Okkyung Lee occupies a spot in the “young royalty” stratum of the noise avant-garde, the omni-capable improvisers/composers who honed their styles over a stream of physical releases and collaborations through the 90s and early 00s, and have since reached new levels of acclaim and influence (see also: Dilloway, O’Malley, Yeh, Fernow, Wiese). As throngs of half-naked warriors clash chrome against chrome down in the pit of the noise gladiator colosseum, Lee and her contemporaries set up workshops in the Academy and sketch out the most squalling, damaged permutation of modern “classical” “music.” If Lee, more than most, grapples with academic precedents and preconceptions by virtue of her primary means of expression — the cello — her visceral performances blur the line between the balcony observers squinting into binoculars and the pit surging below.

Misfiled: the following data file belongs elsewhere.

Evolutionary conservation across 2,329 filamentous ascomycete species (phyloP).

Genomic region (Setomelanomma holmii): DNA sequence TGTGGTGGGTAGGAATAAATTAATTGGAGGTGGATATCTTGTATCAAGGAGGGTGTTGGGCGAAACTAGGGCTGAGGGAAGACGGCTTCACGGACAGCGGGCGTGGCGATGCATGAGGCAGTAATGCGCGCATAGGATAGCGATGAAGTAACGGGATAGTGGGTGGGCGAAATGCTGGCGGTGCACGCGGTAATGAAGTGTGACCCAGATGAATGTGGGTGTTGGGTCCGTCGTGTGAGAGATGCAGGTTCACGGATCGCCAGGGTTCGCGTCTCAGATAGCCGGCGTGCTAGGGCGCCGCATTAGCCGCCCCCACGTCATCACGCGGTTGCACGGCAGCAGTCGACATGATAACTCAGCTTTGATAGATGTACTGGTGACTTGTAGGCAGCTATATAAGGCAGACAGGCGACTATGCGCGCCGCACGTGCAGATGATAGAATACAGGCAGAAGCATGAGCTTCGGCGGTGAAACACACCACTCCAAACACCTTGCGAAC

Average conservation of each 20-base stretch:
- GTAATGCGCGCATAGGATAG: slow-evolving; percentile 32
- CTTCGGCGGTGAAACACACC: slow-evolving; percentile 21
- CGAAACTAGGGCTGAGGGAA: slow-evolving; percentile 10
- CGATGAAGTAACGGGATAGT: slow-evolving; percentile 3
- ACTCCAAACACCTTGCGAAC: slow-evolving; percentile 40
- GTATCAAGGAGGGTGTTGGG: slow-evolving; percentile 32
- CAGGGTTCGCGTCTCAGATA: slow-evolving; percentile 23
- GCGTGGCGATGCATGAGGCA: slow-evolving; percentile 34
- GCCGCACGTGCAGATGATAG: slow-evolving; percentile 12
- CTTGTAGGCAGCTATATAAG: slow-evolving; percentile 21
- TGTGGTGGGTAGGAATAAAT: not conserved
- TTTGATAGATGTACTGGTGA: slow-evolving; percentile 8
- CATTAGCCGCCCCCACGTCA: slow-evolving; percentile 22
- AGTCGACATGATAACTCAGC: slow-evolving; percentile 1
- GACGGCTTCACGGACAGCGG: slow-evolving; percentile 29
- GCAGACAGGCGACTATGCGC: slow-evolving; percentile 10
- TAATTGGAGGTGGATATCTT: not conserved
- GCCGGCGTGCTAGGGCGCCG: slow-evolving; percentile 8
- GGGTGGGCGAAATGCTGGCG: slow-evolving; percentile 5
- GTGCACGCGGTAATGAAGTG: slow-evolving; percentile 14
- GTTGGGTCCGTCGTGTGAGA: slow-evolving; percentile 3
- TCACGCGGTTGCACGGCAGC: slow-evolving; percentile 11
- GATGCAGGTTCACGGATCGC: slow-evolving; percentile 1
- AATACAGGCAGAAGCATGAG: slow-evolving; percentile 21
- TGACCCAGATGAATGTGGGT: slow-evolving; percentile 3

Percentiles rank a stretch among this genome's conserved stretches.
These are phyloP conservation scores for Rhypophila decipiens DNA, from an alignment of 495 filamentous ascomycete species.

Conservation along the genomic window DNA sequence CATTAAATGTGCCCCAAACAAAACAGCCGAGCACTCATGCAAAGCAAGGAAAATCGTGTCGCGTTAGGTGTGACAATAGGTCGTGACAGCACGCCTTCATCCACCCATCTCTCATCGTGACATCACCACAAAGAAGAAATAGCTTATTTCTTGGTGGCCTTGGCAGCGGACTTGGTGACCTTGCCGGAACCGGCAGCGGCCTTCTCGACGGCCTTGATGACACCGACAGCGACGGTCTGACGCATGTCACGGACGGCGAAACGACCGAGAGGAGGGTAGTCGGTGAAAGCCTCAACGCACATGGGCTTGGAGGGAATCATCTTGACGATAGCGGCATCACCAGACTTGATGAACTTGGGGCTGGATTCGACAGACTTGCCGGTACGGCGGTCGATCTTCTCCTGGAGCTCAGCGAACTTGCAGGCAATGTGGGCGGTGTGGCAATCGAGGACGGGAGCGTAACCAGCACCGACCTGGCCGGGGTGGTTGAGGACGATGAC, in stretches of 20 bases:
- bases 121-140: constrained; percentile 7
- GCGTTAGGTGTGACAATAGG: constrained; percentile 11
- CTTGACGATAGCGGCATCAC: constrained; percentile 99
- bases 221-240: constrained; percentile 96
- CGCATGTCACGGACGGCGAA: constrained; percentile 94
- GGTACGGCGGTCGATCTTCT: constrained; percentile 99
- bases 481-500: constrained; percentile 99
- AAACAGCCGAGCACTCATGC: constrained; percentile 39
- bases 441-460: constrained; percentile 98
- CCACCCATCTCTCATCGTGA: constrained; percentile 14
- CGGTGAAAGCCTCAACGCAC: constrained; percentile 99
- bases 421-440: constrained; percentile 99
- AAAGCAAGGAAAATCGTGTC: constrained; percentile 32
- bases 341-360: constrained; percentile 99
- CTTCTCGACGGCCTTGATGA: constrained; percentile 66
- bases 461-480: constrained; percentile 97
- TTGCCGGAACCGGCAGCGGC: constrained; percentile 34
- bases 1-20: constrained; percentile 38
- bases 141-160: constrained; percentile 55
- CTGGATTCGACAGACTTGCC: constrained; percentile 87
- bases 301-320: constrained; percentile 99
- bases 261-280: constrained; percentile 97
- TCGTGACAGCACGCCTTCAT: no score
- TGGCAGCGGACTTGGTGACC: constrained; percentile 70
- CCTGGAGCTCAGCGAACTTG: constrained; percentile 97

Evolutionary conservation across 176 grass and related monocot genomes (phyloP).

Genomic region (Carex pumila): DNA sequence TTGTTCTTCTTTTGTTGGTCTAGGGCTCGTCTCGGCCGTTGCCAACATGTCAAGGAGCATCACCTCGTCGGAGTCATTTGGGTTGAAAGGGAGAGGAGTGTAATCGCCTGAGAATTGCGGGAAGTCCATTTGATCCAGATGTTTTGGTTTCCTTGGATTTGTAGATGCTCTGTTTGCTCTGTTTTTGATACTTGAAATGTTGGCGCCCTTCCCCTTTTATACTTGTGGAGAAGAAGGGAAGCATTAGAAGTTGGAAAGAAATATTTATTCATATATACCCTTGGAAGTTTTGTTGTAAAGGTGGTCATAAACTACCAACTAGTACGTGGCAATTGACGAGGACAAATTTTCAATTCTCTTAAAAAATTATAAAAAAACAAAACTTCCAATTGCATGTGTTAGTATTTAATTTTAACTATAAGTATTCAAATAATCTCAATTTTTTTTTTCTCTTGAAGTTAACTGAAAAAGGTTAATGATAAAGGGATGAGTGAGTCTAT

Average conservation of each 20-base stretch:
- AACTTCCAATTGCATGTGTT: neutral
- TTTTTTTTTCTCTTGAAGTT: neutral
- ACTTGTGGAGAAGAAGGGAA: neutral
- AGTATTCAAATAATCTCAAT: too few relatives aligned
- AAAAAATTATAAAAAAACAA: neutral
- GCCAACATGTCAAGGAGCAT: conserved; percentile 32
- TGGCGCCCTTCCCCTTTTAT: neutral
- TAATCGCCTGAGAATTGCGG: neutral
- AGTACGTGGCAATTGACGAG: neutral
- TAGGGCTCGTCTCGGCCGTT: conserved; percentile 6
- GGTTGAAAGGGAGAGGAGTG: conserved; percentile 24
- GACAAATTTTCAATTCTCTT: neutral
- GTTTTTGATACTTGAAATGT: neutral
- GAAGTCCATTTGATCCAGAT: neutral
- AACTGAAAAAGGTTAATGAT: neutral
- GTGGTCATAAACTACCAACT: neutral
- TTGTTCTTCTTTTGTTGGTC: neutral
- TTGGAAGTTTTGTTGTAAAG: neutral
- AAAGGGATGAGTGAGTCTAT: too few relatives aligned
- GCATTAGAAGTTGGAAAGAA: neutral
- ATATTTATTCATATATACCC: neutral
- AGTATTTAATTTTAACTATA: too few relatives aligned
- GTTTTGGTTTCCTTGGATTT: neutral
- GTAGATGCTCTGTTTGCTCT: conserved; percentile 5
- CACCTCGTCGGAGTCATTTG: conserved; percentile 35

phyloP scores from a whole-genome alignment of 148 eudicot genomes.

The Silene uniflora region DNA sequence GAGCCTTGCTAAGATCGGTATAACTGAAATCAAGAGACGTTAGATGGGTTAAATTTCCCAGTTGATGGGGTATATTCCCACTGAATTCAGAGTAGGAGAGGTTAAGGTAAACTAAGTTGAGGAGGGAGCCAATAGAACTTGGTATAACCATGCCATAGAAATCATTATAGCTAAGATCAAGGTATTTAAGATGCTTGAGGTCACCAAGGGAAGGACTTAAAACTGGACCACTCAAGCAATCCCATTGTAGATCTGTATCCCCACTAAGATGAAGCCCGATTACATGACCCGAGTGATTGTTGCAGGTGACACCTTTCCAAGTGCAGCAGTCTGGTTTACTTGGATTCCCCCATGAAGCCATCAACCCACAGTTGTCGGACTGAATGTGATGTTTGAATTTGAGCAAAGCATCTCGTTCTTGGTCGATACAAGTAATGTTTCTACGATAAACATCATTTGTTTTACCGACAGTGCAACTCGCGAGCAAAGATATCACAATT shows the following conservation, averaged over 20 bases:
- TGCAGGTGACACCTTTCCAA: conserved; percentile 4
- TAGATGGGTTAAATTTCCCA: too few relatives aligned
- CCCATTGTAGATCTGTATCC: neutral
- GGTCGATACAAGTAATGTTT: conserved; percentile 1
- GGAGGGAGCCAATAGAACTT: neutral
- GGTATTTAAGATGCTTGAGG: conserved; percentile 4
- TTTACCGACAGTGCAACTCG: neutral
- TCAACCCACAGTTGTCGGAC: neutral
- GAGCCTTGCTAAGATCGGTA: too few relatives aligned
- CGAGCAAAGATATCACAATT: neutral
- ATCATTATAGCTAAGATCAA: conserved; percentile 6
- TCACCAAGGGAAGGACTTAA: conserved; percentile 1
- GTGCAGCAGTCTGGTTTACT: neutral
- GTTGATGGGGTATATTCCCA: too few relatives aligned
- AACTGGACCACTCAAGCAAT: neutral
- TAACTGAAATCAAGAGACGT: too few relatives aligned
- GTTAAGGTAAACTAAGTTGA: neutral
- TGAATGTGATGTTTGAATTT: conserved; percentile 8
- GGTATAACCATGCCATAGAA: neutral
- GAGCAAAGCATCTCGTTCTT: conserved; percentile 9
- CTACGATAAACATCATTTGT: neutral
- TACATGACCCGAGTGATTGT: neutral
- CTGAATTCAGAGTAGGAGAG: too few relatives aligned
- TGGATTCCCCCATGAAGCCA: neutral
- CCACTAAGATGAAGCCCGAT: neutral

On Ghil, Lee’s full-length due June 24 on Ideologic Organ, she and producer/fellow noise royal Lasse Marhaug erase that line completely, recording her virtuosic cello improvisations onto a used tape recorder in incidental Scandinavian locales: “a back alley in Oslo center; a cabin in the forest on the Nesodden peninsula; and a former hydroelectric powerplant in the mountains outside Rjukan.” Hear “two to your right, five to your left,” one of Ghil’s nine sessions, below (note: every time I do, I’m like “Yeah!!! Whaaaaat???”). Lee’s extended technique shred tactics alone could easily max out this take, but Marhaug’s lo-fi decisions of medium and mic placement result in a master recording of even thicker glorious abrasion.